Ultimately as you and I have said budget is important. Macs can't compete on price with a cheap or cheapish PC (or cheap to Medium price build your own PC). For a medium budget they can be an option if you buy cannily and with a larger budget definitely an option for a home user like Stephen in my opinion. (I'm assuming he isn't heavily into gaming for example)

With a medium to larger budget if you benchmark a Mac against a PC with similar spec and quality of components then the difference is often smaller than people usually think - I've seen some comparisons with Dell and Sony Vaio's for example. Last time I looked at the all-in-one computers from HP and Sony in Comet they were not that much cheaper than an iMac either. Some of the design features and free software that comes with Macs may be worth something to you too. (For example, I find the magnetic power lead connection very useful on my MacBook)

Regarding the cost of ownership then the higher resale value and longer useful working lives of Macs can narrow the gap with PCs or eliminate it, depending upon how you benchmarked the specs/quality in the first place.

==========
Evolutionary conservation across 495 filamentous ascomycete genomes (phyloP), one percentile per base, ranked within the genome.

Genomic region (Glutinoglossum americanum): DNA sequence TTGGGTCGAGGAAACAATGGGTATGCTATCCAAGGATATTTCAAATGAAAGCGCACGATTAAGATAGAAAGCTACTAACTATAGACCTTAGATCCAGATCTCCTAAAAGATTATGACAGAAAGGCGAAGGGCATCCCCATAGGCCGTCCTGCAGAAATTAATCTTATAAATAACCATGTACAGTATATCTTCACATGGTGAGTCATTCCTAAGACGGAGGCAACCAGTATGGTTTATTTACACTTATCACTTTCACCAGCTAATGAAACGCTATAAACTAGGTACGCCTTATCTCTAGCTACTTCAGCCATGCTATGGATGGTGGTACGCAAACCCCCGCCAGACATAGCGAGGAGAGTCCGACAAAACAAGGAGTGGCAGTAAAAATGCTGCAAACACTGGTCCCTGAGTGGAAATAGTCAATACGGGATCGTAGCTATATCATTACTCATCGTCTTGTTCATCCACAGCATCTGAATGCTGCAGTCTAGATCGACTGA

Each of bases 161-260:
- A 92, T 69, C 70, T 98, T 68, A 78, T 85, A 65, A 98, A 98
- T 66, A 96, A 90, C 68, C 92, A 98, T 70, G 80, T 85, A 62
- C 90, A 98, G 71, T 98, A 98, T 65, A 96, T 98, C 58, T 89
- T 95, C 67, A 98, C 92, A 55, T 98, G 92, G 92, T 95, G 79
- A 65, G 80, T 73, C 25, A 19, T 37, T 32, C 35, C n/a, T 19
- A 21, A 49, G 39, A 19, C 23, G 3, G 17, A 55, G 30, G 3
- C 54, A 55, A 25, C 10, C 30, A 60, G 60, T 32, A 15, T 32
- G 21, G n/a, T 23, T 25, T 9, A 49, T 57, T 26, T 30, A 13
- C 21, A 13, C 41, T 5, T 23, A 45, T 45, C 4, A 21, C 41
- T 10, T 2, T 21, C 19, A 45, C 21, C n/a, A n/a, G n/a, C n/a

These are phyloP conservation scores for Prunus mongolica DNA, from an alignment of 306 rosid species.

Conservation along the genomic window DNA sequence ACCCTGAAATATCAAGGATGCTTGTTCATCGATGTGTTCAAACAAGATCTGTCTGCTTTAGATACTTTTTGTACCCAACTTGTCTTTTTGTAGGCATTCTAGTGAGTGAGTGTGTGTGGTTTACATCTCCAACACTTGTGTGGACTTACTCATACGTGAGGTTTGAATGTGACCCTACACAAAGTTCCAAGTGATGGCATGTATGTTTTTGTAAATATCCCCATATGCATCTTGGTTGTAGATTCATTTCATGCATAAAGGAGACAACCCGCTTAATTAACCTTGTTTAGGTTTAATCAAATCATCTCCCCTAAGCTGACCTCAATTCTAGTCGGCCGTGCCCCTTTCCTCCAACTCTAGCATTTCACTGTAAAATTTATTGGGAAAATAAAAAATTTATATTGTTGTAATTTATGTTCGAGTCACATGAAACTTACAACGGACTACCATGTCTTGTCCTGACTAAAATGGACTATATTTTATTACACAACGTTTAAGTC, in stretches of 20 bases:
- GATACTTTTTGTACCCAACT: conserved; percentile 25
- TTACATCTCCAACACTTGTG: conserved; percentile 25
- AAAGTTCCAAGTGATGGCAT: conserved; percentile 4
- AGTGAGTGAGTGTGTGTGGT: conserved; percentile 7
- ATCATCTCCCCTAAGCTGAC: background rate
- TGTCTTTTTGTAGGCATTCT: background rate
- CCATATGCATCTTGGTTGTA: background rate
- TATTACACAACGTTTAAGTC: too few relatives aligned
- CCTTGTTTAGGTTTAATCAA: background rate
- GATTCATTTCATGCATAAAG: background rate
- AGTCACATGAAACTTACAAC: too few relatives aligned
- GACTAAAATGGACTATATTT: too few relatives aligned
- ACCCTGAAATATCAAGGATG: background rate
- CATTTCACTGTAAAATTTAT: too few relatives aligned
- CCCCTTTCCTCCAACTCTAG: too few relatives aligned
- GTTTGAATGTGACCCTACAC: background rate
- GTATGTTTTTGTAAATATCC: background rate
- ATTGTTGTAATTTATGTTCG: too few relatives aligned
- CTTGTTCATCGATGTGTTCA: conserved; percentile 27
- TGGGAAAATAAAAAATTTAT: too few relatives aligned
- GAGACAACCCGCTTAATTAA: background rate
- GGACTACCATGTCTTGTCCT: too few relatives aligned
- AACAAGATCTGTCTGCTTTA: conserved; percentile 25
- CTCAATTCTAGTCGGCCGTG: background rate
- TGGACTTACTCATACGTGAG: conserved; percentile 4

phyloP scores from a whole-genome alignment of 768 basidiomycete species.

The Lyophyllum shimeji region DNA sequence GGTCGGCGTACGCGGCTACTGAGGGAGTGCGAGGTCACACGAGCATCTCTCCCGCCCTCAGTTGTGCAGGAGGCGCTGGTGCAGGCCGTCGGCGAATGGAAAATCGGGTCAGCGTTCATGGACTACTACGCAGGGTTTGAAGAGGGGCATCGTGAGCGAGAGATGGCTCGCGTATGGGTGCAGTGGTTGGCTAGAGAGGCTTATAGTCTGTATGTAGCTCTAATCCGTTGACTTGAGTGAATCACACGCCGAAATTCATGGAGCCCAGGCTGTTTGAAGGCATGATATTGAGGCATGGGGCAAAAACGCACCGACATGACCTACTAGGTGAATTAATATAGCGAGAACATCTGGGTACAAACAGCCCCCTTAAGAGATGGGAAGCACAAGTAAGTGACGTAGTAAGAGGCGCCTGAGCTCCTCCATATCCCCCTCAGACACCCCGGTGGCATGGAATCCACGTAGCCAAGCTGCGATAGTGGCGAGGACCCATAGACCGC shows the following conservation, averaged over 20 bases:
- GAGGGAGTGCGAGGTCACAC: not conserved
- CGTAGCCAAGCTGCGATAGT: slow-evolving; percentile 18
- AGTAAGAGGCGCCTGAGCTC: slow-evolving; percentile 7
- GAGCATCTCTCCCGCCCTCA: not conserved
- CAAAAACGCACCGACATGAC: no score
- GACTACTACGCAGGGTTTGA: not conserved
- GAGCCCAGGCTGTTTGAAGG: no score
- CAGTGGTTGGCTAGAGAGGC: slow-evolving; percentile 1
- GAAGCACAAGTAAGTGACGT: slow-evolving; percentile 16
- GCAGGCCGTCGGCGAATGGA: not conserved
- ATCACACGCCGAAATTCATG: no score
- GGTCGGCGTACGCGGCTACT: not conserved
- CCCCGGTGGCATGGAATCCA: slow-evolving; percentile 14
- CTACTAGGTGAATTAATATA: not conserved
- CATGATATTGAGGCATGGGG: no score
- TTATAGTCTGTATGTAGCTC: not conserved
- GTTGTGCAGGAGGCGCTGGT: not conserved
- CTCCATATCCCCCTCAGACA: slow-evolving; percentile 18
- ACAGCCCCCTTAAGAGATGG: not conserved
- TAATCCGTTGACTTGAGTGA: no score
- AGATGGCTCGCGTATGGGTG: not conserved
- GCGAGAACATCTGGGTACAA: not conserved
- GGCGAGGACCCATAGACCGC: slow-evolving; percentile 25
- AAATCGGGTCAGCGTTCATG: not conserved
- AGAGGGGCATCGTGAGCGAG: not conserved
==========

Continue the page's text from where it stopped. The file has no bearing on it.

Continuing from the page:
I've tried to present some facts about Macs here in my postings as I believe Stephen wanted information on them. Tried to avoid bias too but I am a Mac user !

Ultimately if a Mac is within your budget and you are a home user like Stephen then a Mac could be for you - so for anyone interested have a good demo with one and see if it suits you. If it doesn't - buy a PC, simple really



Mark

Last edited by Mark; 3rd July 2011 at 10:47 PM. Reason: tidying up
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  #36  
Old 3rd July 2011
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Re: Mac or PC?

One of the reasons Macs are out of the question for many people is price. How much does the cheapest Mac cost? A Mac Mini, without a screen, is over £600. The cheapest MacBook is nearly £900.

The last PC we bought was Julia's 17 inch HP laptop about 18 months ago; with an i4 Intel dual core processor, 3GB RAM, 320GB hard drive, Windows 7 Home Premium 64-bit - £450.

You can buy Netbooks for well under £300 with Windows 7 installed.